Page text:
Learning Through Cocoa

During this summer I have been working with Peru Cocoa Alliance as a Uniterra volunteer, where my role is Communication and Dissemination Officer for financial education. I am working to create a communications kit that includes information outlining the roles of the individuals, groups and organizations that play a role in the financial education of cocoa farmers, what methods are already being used, which have been more successful, and how the lessons can be improved in the future.

Visiting Carlos Sierra’s farm. He’s one of Peru Cocoa Alliance technological agents and role model farmer.

Peru Cocoa Alliance (PCA) is a public-private partnership that is focused on bringing together Cocoa farmers from the districts of Ucayali, Huánuco and San Martin in the Amazon region, buyers, investors and technology providers in order to make Peru a market leader in the fine-flavour chocolate industry. Their mission is to increase investment in these regions in the productive chains of cocoa, plantain and wood in order to improve the income of 20,000 farmer families. In order to accomplish this, the PCA program has been divided into two stages, one of which has already been completed, and the second one was started last year. In this second stage, one of the main roles is to increase the productivity of the Cocoa farmers and to encourage a more active participation with the different financial services. The reason for this is because currently financial culture is really low in Peru, and the lack of bank accounts, saving plans, investment and low credit activity makes farmers vulnerable to theft and limits their ability to spend more money on their crops and their proper care.

            At the beginning of my placement, I got my orientation with ACP at their main office in Lima. Here I was able to learn the dynamics of the organization and learn a little about cocoa. Personally, before coming here I had very basic knowledge of the cocoa industry and what role Peru wanted to play in this market. It was really interesting and fun to learn about this topic, the different kinds of cocoa that can be produced in Peru, and how the different regions offer unique characteristics to the quality and flavour of the cocoa. In the first few weeks I also got the opportunity to participate in the “Salon de Cacao y Chocolate – Peru” (Hall of Cocoa and Chocolate). This was the 8th Hall of Cocoa and Chocolate to take place, and its purpose is to integrate national and international economic agents of the cocoa production chain. I was able to hear the challenges Peru has faced in the cocoa market, but also the ones that have also been overcome, how much the industry has progressed and the goals they have set for the future. It was an amazing experience where I was able to see first hand how many people are actually involved in this process and how much love there is for cocoa.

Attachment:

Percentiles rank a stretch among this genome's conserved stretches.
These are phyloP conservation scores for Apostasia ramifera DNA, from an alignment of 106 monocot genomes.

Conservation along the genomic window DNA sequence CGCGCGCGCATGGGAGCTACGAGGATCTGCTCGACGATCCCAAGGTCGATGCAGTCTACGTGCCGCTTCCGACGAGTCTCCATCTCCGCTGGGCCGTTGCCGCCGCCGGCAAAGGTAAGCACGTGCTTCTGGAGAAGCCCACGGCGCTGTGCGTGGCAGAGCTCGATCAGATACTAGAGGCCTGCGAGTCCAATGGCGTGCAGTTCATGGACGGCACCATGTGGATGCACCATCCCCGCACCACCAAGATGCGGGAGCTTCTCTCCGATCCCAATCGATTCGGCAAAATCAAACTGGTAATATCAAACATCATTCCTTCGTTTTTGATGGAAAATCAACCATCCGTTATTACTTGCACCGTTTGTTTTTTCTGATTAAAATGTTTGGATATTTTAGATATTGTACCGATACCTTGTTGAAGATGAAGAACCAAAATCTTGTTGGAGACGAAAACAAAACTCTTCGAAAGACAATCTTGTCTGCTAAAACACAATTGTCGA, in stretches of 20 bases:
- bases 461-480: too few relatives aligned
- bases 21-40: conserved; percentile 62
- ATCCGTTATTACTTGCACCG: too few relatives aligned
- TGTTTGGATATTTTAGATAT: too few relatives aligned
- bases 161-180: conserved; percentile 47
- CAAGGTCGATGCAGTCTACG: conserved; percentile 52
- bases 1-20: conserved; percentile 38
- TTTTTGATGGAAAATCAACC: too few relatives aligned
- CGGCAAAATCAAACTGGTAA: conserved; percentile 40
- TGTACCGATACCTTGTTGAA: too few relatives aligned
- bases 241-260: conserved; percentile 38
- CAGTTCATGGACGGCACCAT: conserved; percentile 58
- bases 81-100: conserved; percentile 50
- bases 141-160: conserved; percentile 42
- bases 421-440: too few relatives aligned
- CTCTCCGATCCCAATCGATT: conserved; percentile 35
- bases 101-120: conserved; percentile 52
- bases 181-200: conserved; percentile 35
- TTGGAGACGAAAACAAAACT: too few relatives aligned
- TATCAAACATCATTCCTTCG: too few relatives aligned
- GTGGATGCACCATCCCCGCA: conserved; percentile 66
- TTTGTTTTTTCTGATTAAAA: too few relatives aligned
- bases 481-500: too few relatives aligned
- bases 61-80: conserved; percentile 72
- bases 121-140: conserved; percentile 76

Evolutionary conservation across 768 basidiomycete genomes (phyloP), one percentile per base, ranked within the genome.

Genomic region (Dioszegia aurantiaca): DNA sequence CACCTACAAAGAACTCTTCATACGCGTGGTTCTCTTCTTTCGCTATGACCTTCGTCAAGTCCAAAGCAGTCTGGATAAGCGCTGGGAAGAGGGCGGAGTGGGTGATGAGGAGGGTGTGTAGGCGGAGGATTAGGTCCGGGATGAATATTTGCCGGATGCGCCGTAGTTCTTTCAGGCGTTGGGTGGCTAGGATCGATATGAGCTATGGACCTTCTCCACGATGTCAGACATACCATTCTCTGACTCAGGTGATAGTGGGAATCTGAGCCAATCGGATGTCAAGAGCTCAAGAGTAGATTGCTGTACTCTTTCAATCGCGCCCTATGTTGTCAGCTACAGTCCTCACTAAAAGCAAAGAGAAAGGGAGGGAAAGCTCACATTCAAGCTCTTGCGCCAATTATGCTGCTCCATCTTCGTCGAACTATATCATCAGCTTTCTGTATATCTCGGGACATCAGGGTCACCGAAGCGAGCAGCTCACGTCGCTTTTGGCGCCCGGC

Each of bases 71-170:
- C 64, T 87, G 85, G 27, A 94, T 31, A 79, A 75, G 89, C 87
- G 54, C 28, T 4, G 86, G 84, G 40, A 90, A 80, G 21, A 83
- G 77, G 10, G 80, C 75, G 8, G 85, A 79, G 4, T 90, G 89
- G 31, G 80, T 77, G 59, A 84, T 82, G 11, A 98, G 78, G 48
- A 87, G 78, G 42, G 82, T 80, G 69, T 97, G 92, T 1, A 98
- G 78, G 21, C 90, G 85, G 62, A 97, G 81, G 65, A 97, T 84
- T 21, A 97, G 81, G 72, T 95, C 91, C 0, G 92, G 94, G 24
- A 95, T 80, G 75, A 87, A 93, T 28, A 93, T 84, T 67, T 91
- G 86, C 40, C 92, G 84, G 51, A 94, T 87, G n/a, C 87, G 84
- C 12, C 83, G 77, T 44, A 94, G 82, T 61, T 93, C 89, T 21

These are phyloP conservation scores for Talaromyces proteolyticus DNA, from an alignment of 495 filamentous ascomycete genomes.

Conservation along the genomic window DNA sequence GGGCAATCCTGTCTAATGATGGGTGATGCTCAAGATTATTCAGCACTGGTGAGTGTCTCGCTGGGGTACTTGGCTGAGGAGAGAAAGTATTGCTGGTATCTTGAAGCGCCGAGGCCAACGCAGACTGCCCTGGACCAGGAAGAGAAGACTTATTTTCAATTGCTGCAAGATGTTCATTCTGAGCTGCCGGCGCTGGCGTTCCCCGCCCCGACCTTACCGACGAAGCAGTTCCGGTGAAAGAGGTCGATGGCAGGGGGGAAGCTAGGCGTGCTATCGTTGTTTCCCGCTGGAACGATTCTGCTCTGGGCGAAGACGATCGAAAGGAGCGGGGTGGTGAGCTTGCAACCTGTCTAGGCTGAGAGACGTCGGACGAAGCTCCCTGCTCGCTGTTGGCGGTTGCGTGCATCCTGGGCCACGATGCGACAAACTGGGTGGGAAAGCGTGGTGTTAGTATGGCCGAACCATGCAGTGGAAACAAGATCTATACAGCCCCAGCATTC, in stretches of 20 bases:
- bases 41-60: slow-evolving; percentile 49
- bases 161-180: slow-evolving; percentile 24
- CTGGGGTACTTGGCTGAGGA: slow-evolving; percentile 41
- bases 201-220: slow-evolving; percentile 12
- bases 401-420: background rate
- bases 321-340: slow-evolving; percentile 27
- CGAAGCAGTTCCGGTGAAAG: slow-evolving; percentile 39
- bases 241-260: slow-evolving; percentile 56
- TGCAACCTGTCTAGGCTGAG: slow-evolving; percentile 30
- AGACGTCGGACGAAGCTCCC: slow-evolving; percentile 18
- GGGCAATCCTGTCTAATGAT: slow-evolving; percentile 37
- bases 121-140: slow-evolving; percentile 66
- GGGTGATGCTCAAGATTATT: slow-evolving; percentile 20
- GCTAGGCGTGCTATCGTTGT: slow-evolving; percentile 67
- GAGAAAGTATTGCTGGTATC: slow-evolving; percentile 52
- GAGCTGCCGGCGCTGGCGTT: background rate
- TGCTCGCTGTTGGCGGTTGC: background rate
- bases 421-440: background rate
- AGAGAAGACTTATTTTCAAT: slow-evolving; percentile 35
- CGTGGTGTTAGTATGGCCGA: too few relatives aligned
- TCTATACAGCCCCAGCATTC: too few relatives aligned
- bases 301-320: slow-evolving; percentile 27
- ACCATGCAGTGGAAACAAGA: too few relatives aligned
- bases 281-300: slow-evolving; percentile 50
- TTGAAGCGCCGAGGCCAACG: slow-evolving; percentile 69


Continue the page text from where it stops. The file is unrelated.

Yarinacocha lake in Pucallpa.


After a couple of weeks I moved to my official location of placement; Pucallpa, Peru. This city is in the Ucayali department, one of the three main locations where the PCA is located. By then, I had a good understanding of the plan PCA had created in order to cover the topic of financial education and the other actors who were also involved in this subject. In order to start developing the communication kit, I needed to do further research to learn more about the success of the products currently used, and what were the ways in which they could be improved. I travelled to a couple smaller towns to meet with different financial institutions, ranging from banks, micro financial entities and several cooperatives that work with PCA. This gave me the opportunity to go out in the field and get to know producers, community leaders and a few technology provider representatives. I was able to sit in a few meetings with cooperative members where they explained the process of getting producers to join the cooperative, sell their cocoa, how the cooperative looks for business internationally and the type of support they provide for the producers in return. The high levels of cooperation and solidarity that I witnessed between the producers, community leaders and cooperative members showed me how much they trust and rely on each other. They have built strong relationships not only for labour but also for social and personal support.

            Being a part of this process has shown me that trying to communicate the topic of financial education goes beyond learning how to manage money better. It deals with building relationships, creating trust, being forward and being honest. Up until now, I have seen that people are capable of accomplishing amazing things, given the opportunity and the right tools, nothing can stop a person from achieving what they want; for this reason, I am glad I have been able to be a part of this change.

Meeting with Cooperativa Agraria Central de Cacao Aroma de Tocache LTDA.




Alejandra is a student in the 5th Cohort of the Master’s of Development Practice Program. Her research interests are in poverty alleviation and livelihood, social and political development, local economic development, conflict resolution and refugee rights.


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